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Blunt England lacking the spark of their European rivals

England's goal tally of 18 from 10 games in a group containing Lithuania and Malta - ranked 120th and 191st respectively in FIFA's rankings - is hardly prolific

England have qualified for their sixth consecutive World Cup finals but Sunday’s 1-0 victory in Lithuania merely underlined the problems they face if they are to make an impression on the big stage in Russia next year.

They may have topped Group F undefeated, but for the fourth qualifying match in succession Gareth Southgate’s side lacked the creative spark that sides such as Germany, Spain and Belgium boast in abundance.

Their goal tally of 18 from 10 games in a group containing Lithuania and Malta — ranked 120th and 191st respectively in FIFA’s rankings — is hardly prolific.

In their final four games they managed eight goals, although three of those came after the 85th-minute against the tiring part-timers of Malta.

A shaky 2-1 home victory against Slovakia followed before Thursday’s fortunate stoppage time 1-0 win over Slovenia in a soporific encounter at Wembley. Sunday’s drab 1-0 win in Lithuania was secured by Harry Kane’s first-half penalty.

Kane has scored five of his country’s 18 qualifying goals but while the Tottenham Hotspur striker has established himself as one of Europe’s most-feared goalscorers, he is feeding off of scraps for England for whom the words “toil, laboured and uninspired” have become watchwords in the media.

A look around the other qualifying groups emphasises the disparity between England’s potency and that of the European teams they will join in Russia next year.

Germany racked up 42 goals in 10 games, Poland managed 28 and Spain bagged 35 with one match to play. Belgium, who also have one game to play, hit the net 39 times. Portugal, who may not even win their group, have 30 from nine games.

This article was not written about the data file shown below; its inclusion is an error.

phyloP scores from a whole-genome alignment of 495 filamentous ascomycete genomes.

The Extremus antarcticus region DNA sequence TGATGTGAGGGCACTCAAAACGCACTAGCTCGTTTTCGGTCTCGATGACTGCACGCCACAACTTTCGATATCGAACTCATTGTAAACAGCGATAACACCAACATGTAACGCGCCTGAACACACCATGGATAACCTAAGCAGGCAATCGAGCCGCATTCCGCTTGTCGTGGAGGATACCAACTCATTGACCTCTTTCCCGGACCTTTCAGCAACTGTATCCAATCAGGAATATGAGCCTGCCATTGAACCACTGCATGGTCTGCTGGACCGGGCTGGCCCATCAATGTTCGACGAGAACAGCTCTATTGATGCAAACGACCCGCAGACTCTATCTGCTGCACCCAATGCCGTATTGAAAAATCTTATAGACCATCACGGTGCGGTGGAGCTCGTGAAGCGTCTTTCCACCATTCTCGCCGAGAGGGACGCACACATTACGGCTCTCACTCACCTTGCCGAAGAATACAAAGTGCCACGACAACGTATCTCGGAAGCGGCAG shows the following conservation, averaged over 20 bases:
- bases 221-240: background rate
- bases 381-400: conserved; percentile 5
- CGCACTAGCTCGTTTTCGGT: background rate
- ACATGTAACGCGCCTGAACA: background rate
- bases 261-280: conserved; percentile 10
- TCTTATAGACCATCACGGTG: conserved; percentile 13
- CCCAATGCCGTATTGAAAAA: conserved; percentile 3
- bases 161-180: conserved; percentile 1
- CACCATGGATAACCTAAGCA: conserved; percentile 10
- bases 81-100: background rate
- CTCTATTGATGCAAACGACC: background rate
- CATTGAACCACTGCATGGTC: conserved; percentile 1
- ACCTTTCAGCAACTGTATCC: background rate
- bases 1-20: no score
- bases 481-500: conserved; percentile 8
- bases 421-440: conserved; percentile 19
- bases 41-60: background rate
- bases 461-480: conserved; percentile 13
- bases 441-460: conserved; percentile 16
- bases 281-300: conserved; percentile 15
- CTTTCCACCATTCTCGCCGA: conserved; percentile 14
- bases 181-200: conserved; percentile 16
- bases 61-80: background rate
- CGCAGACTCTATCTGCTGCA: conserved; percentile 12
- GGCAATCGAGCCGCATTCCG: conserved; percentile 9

Switzerland, Denmark, Montenegro, Italy and the Netherlands have also scored more goals than Southgate’s England.


Against Slovenia, England played with two holding midfielders in Eric Dier and Jordan Henderson and spent most of the match passing around in harmless areas — a common criticism throughout the campaign which also included a last-ditch win in Slovakia and a 2-2 draw in Scotland courtesy of another late show by Kane.

Former Manchester United winger Ryan Giggs, summarising for ITV on Sunday, said England’s players were scared to “take risks” to create goalscoring chances.

Southgate spoke of lack of quality in the final third on Sunday when even two of England’s great hopes Dele Alli and Marcus Rashford failed to shine against modest opposition.

He is hardly over-stocked with players who can bring something different to the party, however, which is why Arsenal’s Jack Wilshere has been talked up without him even being involved in the squad of late.

Former England manager Glenn Hoddle suggested Southgate will have to change England’s style to a counter-attacking one.

“They struggle to break teams down,” he told ITV Sport. “They might have to sit back and invite teams on because England so have players who can be dangerous when given some space.”

Giggs said too many players retreat into their shells when they pull on the England shirt.

“They should just go and do what they do for their clubs,” he said.

“Players like Dele Alli and Rashford are exciting but something is missing when they wear the England shirt. You score goals by taking risks.”

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